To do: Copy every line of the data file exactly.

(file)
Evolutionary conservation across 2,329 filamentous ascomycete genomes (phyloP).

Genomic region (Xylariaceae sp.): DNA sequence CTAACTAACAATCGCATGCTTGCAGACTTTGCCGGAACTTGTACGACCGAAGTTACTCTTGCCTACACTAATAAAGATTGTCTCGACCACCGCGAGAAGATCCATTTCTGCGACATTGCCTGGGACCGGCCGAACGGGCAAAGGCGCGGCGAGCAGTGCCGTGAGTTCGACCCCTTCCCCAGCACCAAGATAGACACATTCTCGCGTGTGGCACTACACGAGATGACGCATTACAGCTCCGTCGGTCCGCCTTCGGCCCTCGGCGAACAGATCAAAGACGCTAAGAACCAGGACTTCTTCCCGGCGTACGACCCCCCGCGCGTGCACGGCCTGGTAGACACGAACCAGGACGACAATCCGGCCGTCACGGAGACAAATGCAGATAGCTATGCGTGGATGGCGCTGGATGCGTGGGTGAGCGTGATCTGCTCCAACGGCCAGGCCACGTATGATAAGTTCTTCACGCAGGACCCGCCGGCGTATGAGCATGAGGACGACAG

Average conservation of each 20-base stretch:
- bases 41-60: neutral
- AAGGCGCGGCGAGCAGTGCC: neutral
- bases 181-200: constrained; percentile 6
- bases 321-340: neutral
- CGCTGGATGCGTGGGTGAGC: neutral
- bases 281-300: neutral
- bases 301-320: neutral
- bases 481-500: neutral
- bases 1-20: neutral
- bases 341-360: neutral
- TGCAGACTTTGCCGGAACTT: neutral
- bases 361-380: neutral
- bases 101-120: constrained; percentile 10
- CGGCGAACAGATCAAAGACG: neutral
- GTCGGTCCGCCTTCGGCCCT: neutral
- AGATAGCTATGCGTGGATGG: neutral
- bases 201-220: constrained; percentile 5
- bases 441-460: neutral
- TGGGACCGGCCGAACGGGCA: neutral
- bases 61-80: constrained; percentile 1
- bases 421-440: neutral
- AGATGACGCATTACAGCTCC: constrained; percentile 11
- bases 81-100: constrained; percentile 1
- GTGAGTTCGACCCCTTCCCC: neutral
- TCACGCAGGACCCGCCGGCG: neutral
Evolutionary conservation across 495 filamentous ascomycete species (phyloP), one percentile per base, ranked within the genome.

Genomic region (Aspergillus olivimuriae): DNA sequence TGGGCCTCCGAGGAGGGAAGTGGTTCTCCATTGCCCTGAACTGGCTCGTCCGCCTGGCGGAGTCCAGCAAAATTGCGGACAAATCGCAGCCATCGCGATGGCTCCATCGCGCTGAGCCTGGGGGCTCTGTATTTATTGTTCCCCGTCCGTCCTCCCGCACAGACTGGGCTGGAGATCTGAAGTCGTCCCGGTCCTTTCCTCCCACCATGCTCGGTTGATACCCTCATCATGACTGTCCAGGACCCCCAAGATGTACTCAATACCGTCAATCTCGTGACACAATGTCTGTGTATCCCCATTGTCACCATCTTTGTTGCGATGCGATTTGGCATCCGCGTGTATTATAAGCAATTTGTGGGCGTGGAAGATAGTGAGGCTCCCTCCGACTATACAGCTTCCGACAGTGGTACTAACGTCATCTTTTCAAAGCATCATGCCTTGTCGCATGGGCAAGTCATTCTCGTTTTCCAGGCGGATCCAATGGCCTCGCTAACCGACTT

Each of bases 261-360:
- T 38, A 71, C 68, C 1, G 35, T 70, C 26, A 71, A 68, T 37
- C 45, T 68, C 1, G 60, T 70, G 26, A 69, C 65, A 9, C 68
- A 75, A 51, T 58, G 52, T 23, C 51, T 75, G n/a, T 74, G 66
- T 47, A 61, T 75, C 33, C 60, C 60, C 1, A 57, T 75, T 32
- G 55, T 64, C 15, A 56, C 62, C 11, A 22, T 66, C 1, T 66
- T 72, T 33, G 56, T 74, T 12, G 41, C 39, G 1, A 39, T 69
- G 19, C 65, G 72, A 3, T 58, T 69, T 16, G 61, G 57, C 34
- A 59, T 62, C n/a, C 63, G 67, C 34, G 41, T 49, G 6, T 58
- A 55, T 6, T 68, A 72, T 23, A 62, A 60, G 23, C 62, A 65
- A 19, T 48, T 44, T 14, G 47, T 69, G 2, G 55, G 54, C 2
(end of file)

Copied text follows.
Evolutionary conservation across 2,329 filamentous ascomycete genomes (phyloP).

Genomic region (Xylariaceae sp.): DNA sequence CTAACTAACAATCGCATGCTTGCAGACTTTGCCGGAACTTGTACGACCGAAGTTACTCTTGCCTACACTAATAAAGATTGTCTCGACCACCGCGAGAAGATCCATTTCTGCGACATTGCCTGGGACCGGCCGAACGGGCAAAGGCGCGGCGAGCAGTGCCGTGAGTTCGACCCCTTCCCCAGCACCAAGATAGACACATTCTCGCGTGTGGCACTACACGAGATGACGCATTACAGCTCCGTCGGTCCGCCTTCGGCCCTCGGCGAACAGATCAAAGACGCTAAGAACCAGGACTTCTTCCCGGCGTACGACCCCCCGCGCGTGCACGGCCTGGTAGACACGAACCAGGACGACAATCCGGCCGTCACGGAGACAAATGCAGATAGCTATGCGTGGATGGCGCTGGATGCGTGGGTGAGCGTGATCTGCTCCAACGGCCAGGCCACGTATGATAAGTTCTTCACGCAGGACCCGCCGGCGTATGAGCATGAGGACGACAG

Average conservation of each 20-base stretch:
- bases 41-60: neutral
- AAGGCGCGGCGAGCAGTGCC: neutral
- bases 181-200: constrained; percentile 6
- bases 321-340: neutral
- CGCTGGATGCGTGGGTGAGC: neutral
- bases 281-300: neutral
- bases 301-320: neutral
- bases 481-500: neutral
- bases 1-20: neutral
- bases 341-360: neutral
- TGCAGACTTTGCCGGAACTT: neutral
- bases 361-380: neutral
- bases 101-120: constrained; percentile 10
- CGGCGAACAGATCAAAGACG: neutral
- GTCGGTCCGCCTTCGGCCCT: neutral
- AGATAGCTATGCGTGGATGG: neutral
- bases 201-220: constrained; percentile 5
- bases 441-460: neutral
- TGGGACCGGCCGAACGGGCA: neutral
- bases 61-80: constrained; percentile 1
- bases 421-440: neutral
- AGATGACGCATTACAGCTCC: constrained; percentile 11
- bases 81-100: constrained; percentile 1
- GTGAGTTCGACCCCTTCCCC: neutral
- TCACGCAGGACCCGCCGGCG: neutral
Evolutionary conservation across 495 filamentous ascomycete species (phyloP), one percentile per base, ranked within the genome.

Genomic region (Aspergillus olivimuriae): DNA sequence TGGGCCTCCGAGGAGGGAAGTGGTTCTCCATTGCCCTGAACTGGCTCGTCCGCCTGGCGGAGTCCAGCAAAATTGCGGACAAATCGCAGCCATCGCGATGGCTCCATCGCGCTGAGCCTGGGGGCTCTGTATTTATTGTTCCCCGTCCGTCCTCCCGCACAGACTGGGCTGGAGATCTGAAGTCGTCCCGGTCCTTTCCTCCCACCATGCTCGGTTGATACCCTCATCATGACTGTCCAGGACCCCCAAGATGTACTCAATACCGTCAATCTCGTGACACAATGTCTGTGTATCCCCATTGTCACCATCTTTGTTGCGATGCGATTTGGCATCCGCGTGTATTATAAGCAATTTGTGGGCGTGGAAGATAGTGAGGCTCCCTCCGACTATACAGCTTCCGACAGTGGTACTAACGTCATCTTTTCAAAGCATCATGCCTTGTCGCATGGGCAAGTCATTCTCGTTTTCCAGGCGGATCCAATGGCCTCGCTAACCGACTT

Each of bases 261-360:
- T 38, A 71, C 68, C 1, G 35, T 70, C 26, A 71, A 68, T 37
- C 45, T 68, C 1, G 60, T 70, G 26, A 69, C 65, A 9, C 68
- A 75, A 51, T 58, G 52, T 23, C 51, T 75, G n/a, T 74, G 66
- T 47, A 61, T 75, C 33, C 60, C 60, C 1, A 57, T 75, T 32
- G 55, T 64, C 15, A 56, C 62, C 11, A 22, T 66, C 1, T 66
- T 72, T 33, G 56, T 74, T 12, G 41, C 39, G 1, A 39, T 69
- G 19, C 65, G 72, A 3, T 58, T 69, T 16, G 61, G 57, C 34
- A 59, T 62, C n/a, C 63, G 67, C 34, G 41, T 49, G 6, T 58
- A 55, T 6, T 68, A 72, T 23, A 62, A 60, G 23, C 62, A 65
- A 19, T 48, T 44, T 14, G 47, T 69, G 2, G 55, G 54, C 2